The Man who was Screaming Lord Sutch

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Aurum, Jan 1, 2005 - Eccentrics and eccentricities - 280 pages
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In the early 60s Sutch was one of the fathers of rock and roll music in England - recording with Joe Meek and pioneering an outrageous and fearsomely over-the-top stage act at a time when The Beatles and even The Stones were still in polo-neck sweaters. He invented glam-rock and shock-horror theatricality years before Alice Cooper and Ozzy Osbourne. Many top musicians, from Richie Blackmore to Jimmy Page, had their first break in Sutch's band The Savages. By the 80s he was one of the most visible and well-known figures on the British political scene, regularly upstaging prime ministers at general elections in his Monster Raving Loony Party garb of top hat, leopardskin coat and loudhailer, whose manifesto of lowering the age of consent and passports for pets was seen as a silly joke at the time but has proved strangely prescient. And he was the ubiquitous Great British Eccentric, always available for talk shows, charity appearances and jolly publicity stunts.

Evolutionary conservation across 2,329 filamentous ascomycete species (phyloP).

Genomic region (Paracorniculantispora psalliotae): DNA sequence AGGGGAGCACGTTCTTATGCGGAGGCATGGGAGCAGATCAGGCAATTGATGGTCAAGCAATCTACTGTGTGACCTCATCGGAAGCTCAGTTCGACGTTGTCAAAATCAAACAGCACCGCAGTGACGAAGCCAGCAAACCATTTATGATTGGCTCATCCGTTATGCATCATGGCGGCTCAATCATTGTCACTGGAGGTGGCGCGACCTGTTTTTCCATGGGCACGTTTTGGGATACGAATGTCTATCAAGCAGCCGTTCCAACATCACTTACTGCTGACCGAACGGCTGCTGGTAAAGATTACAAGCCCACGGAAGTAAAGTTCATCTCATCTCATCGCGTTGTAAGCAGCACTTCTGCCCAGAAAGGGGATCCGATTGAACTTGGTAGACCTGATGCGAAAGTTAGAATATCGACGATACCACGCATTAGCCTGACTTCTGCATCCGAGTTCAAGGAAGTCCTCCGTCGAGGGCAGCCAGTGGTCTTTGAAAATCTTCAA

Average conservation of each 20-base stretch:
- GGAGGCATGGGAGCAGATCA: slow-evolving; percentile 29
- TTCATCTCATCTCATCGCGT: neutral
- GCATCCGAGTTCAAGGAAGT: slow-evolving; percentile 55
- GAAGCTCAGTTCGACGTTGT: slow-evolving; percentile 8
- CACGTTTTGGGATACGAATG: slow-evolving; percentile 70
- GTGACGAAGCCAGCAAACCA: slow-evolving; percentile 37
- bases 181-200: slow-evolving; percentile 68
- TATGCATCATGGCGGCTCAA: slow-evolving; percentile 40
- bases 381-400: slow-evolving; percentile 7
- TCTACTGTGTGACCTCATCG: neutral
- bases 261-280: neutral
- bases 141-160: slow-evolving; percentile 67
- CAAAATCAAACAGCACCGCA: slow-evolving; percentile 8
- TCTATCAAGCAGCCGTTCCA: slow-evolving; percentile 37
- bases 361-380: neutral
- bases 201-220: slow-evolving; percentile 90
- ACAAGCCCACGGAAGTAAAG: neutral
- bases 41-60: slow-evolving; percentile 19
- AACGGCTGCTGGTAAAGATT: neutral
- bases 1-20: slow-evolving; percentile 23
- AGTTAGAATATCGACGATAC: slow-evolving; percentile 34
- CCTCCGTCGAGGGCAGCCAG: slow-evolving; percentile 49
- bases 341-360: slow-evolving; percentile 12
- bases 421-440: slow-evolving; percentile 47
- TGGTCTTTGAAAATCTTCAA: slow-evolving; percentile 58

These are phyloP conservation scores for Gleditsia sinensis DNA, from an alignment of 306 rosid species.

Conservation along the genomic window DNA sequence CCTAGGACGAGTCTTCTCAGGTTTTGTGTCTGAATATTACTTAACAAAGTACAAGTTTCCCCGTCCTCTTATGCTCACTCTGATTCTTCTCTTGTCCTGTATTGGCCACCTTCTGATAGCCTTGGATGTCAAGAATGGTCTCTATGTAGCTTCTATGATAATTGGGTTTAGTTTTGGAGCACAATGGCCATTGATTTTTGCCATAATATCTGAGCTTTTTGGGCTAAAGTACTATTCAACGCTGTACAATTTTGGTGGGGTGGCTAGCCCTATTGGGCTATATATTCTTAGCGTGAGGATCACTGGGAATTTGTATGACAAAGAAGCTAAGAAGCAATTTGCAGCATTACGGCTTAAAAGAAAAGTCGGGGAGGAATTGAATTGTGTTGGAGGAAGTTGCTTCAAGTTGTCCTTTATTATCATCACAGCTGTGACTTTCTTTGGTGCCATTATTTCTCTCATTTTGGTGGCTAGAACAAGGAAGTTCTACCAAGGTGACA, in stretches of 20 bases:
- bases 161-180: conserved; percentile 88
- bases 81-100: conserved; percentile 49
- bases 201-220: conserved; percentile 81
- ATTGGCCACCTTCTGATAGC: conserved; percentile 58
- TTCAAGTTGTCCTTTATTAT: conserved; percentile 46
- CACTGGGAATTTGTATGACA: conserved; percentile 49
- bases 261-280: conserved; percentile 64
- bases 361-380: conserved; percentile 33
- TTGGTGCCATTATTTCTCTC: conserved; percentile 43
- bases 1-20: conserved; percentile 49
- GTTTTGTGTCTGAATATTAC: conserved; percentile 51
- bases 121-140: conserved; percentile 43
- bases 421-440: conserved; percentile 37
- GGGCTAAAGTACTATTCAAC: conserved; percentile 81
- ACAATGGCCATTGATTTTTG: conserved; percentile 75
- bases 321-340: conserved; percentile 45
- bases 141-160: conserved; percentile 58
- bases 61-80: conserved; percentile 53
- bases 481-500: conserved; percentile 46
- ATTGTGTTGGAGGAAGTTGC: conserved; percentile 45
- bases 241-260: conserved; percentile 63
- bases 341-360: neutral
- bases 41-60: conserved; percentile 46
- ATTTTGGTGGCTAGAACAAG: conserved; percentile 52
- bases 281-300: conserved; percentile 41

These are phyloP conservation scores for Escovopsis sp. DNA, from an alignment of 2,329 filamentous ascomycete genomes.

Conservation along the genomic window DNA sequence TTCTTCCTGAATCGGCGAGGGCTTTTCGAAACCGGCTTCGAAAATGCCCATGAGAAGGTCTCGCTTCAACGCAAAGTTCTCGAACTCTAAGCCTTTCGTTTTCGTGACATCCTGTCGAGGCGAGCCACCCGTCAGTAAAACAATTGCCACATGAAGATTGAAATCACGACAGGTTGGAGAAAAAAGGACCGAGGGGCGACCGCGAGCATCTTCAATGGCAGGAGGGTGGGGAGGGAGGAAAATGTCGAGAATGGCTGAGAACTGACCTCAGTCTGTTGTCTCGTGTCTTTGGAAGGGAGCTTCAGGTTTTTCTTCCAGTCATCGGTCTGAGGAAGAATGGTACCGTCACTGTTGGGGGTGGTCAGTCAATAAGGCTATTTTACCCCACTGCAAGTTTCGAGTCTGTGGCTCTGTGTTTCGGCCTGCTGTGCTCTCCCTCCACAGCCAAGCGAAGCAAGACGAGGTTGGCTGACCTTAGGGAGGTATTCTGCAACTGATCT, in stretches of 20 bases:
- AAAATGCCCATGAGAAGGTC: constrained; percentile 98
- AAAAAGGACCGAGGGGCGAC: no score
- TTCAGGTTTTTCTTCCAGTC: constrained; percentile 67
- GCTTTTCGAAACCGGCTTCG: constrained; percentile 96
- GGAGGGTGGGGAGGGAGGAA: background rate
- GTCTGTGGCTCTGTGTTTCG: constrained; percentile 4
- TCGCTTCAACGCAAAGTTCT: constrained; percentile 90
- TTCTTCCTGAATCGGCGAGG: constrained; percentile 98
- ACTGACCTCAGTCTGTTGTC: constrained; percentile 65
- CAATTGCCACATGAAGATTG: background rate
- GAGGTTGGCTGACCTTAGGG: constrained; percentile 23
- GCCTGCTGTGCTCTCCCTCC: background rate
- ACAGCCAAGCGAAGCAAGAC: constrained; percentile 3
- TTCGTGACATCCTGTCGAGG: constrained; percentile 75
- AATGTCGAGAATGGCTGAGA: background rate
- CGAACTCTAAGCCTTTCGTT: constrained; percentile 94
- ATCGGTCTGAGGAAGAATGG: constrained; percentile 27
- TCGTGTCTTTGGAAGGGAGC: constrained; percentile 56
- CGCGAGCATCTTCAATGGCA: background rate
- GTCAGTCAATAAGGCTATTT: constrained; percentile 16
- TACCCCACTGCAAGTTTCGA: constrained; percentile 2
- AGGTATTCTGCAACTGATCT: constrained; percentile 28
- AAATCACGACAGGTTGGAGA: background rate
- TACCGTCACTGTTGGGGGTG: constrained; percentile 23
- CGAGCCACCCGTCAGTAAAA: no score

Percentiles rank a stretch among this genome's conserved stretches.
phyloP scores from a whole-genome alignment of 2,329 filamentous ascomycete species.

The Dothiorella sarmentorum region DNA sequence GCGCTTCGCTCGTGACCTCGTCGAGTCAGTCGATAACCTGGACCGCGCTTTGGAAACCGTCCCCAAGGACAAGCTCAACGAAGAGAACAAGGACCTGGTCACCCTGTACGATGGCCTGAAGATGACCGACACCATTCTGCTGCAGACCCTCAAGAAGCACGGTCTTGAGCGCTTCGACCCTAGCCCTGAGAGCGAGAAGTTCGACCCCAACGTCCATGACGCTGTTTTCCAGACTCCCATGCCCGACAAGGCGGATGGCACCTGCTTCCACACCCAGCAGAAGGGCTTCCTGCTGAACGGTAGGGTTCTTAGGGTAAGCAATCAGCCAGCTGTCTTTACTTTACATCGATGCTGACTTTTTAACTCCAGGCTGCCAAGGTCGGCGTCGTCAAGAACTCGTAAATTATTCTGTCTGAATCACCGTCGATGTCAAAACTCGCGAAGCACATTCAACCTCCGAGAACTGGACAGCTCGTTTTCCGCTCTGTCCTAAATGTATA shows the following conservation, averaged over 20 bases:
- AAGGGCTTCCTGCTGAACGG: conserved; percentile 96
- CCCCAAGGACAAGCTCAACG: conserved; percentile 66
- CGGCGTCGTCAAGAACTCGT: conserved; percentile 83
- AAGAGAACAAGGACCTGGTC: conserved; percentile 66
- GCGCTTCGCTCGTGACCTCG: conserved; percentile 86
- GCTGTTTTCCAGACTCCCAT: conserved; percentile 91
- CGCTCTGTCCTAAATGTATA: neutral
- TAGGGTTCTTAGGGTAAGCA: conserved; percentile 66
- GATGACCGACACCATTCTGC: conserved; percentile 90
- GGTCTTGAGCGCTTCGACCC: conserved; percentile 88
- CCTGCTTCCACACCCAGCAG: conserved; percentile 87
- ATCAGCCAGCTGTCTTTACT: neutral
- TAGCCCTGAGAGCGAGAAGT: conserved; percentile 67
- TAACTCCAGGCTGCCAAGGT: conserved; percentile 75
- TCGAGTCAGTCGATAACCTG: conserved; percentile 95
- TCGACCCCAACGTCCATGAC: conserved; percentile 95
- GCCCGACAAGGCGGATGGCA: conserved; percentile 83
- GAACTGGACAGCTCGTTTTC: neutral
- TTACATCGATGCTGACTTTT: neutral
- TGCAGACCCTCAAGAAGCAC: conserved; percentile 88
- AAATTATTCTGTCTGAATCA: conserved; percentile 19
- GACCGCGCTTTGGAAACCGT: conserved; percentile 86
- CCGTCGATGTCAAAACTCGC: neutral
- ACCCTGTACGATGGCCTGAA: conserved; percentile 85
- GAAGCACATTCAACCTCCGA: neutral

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Contents

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Copyright

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About the author (2005)

Graham Sharpe has written more than 20 books with a gambling theme, including "Gambling's Strangest Moments,"

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